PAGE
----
Long Term Story And Abating Concerns Make Grainger A Good Buy
Ashish is a member of The Motley Fool Blog Network -- entries represent the personal opinion of the blogger and are not formally edited.
W.W. Grainger, Inc. (NYSE: GWW) recently reported mixed results, with EPS beating consensus expectations by 1 cent and revenues slightly lower than expectations. The more encouraging fact however was that the company reported that July sales were trending in-line with June despite the July 4th holiday (holidays usually affect the sales of industrial distributors negatively, unlike consumer retailers). This means there was some acceleration in underlying demand in the month of July.
A lot of investors were concerned about the volatile macro environment and the July results, but accelerated demand caused a relief rally for Grainger shares. I believe that abating near term concerns, coupled with a strong secular growth outlook makes Grainger a good buy and that it can outperform the broader markets in the near to long term.
Long term secular growth story: Grainger along with its national peers like Fastenal (NASDAQ: FAST) and MSC Industrial (NYSE: MSM) currently have ~12% share in the $160 bn MRO market. There is a secular tailwind for these companies in the form of gained market share from weaker regional and local (mostly Mom & Pops) players. The last downturn witnessed a lot of smaller players moving out of the business and industrial companies and shifting to more reliable national suppliers with strong balance sheets. I believe this trend is likely to continue for the next several years.
Grainger is likely to grow at a 7-10% normalized run rate for the next several years as it expands its product offerings, market presence, and customer coverage. There is also the long term potential for expansion in international markets. Moreover, GWW's margin initiatives, like increased global sourcing and supply chain initiatives, should drive the company's improved operating margin performance.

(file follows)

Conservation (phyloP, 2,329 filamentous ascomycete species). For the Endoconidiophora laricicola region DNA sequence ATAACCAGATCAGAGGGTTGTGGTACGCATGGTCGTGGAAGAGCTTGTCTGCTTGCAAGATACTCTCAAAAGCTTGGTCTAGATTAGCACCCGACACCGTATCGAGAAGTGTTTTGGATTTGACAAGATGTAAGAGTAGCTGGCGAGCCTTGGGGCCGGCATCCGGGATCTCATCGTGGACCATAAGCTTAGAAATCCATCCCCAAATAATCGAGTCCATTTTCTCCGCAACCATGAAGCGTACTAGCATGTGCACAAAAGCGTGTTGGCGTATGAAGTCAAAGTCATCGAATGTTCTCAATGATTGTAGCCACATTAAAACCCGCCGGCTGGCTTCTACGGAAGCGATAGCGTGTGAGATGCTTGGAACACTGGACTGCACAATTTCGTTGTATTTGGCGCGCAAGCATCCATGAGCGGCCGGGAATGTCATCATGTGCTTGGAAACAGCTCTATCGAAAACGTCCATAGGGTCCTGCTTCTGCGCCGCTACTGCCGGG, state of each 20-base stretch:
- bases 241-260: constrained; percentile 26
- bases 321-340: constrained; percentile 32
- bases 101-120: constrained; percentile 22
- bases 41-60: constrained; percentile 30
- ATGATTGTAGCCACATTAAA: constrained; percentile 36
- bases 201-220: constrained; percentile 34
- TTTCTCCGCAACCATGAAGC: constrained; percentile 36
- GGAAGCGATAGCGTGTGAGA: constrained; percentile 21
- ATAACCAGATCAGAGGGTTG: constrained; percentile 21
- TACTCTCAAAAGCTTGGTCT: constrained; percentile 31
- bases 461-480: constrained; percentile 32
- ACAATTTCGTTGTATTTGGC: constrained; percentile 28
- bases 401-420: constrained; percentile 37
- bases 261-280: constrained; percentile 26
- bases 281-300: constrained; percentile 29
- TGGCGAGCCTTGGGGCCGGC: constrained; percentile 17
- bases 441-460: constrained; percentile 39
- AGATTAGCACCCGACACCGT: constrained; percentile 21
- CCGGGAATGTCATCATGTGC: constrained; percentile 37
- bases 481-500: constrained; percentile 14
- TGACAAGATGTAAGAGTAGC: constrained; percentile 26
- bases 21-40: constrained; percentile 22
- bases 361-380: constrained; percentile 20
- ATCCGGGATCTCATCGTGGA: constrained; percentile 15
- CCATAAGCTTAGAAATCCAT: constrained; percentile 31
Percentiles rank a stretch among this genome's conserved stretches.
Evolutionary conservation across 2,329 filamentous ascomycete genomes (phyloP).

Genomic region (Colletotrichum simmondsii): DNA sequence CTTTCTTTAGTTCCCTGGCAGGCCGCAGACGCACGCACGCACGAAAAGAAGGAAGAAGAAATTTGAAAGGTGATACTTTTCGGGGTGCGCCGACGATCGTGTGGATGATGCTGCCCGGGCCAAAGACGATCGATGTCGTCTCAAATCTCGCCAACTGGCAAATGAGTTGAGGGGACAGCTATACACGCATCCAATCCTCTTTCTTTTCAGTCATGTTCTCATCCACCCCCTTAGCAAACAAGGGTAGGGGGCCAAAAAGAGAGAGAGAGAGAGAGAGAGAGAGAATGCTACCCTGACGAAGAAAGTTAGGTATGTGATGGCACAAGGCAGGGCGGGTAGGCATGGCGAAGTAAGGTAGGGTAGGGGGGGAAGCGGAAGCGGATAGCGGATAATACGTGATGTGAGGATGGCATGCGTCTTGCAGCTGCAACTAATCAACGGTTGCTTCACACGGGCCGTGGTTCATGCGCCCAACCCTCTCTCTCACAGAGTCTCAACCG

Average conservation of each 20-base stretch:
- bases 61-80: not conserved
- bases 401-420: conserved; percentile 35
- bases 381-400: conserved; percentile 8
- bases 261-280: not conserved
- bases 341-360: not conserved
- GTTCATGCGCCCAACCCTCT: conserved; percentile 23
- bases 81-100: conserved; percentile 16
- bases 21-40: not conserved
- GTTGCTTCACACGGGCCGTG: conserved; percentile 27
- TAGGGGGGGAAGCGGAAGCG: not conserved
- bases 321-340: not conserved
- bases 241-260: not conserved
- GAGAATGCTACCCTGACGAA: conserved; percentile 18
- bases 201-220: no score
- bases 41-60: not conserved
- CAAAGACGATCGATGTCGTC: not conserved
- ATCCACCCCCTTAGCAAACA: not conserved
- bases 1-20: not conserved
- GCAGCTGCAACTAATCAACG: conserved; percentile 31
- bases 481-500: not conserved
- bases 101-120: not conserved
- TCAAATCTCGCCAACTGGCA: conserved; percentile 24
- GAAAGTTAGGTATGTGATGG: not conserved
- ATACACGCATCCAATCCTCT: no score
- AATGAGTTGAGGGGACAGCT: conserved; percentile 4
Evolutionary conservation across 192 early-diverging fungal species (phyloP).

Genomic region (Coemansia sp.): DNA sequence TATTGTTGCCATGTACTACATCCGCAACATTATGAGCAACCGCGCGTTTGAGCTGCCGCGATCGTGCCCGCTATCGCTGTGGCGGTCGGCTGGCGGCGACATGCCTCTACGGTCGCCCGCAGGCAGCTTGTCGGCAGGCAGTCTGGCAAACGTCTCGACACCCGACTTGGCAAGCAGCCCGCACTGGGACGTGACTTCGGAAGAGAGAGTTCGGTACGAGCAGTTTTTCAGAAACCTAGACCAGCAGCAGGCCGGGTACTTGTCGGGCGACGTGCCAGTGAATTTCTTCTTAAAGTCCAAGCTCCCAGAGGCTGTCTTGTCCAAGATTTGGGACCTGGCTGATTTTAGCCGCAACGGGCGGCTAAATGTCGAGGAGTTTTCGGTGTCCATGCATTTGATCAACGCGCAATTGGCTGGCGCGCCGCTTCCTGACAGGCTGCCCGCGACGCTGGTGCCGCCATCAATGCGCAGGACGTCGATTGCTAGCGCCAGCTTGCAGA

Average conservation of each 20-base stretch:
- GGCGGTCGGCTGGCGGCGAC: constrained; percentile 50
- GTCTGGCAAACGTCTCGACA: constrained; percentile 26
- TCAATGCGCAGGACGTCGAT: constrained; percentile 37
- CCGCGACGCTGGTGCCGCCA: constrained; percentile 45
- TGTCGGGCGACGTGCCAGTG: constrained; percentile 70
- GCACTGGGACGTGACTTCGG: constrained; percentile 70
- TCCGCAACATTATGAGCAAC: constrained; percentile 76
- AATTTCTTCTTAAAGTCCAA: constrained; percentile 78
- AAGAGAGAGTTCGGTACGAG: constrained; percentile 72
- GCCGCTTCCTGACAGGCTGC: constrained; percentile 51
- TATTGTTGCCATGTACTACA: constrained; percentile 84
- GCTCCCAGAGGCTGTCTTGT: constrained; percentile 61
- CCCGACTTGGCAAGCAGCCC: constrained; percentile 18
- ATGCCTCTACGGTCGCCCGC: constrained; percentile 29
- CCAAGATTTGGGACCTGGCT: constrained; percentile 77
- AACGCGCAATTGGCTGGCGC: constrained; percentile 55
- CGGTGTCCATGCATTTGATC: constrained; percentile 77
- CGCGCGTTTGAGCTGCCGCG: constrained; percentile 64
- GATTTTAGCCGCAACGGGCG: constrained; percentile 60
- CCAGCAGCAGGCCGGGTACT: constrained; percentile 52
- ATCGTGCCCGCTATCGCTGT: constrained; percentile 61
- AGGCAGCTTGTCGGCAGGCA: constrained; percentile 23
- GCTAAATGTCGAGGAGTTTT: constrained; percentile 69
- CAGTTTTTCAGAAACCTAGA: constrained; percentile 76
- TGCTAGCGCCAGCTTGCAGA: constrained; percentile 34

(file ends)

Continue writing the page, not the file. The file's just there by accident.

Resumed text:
Slowing Macros: The biggest concern investors have right now is slowing macros. Grainger being an industrial company has a cyclical demand pattern and any slowdown in macros might affect sales in the near term. Although this is a valid concern, I find recent results reassuring that industrial companies will continue to spend. Another important thing one should note is that although the broader economic slowdown will be a negative for the company’s near term results, it will catalyze Grainger’s market share gains from local mom and pop players who find it difficult to survive in a downturn. In fact, investors should use any correction in Grainger’s stock price from macro concerns to build/increase their position in the company.
Competition from Amazon (NASDAQ: AMZN): Amazon recently announced the launch of AmazonSupply.com for industrial distribution. Some analysts are calling it a threat to industrial distributors and believe that this announcement would keep PE multiples for this sector in check. However, I don’t think any of these concerns are valid. Amazon does have good experience in B2C business, but B2B business is a different game. I don’t see Amazon gaining any significant share at the cost of national industrial distributors which already have a wide presence and good relationships with their customers. At best, it can take some share from the Mom & Pops, but that’s not a big concern, as the market size is big enough to accommodate all these players.
Grainger is currently trading at 17.25x forward PE. This is a premium to its historical trading range. However, I believe it is warranted as investors are increasingly realizing and becoming comfortable with the company’s secular growth potential and gaining market share. Also, the company is still trading at a significant discount to its peer Fastenal which has a forward PE of 26.40x. Thus, I recommend a buy on Grainger.
TheAnalystBlog has no positions in the stocks mentioned above. The Motley Fool owns shares of Amazon.com and MSC Industrial Direct. Motley Fool newsletter services recommend Amazon.com and MSC Industrial Direct. Try any of our Foolish newsletter services free for 30 days. We Fools may not all hold the same opinions, but we all believe that considering a diverse range of insights makes us better investors. The Motley Fool has a disclosure policy.If you have questions about this post or the Fool’s blog network, click here for information.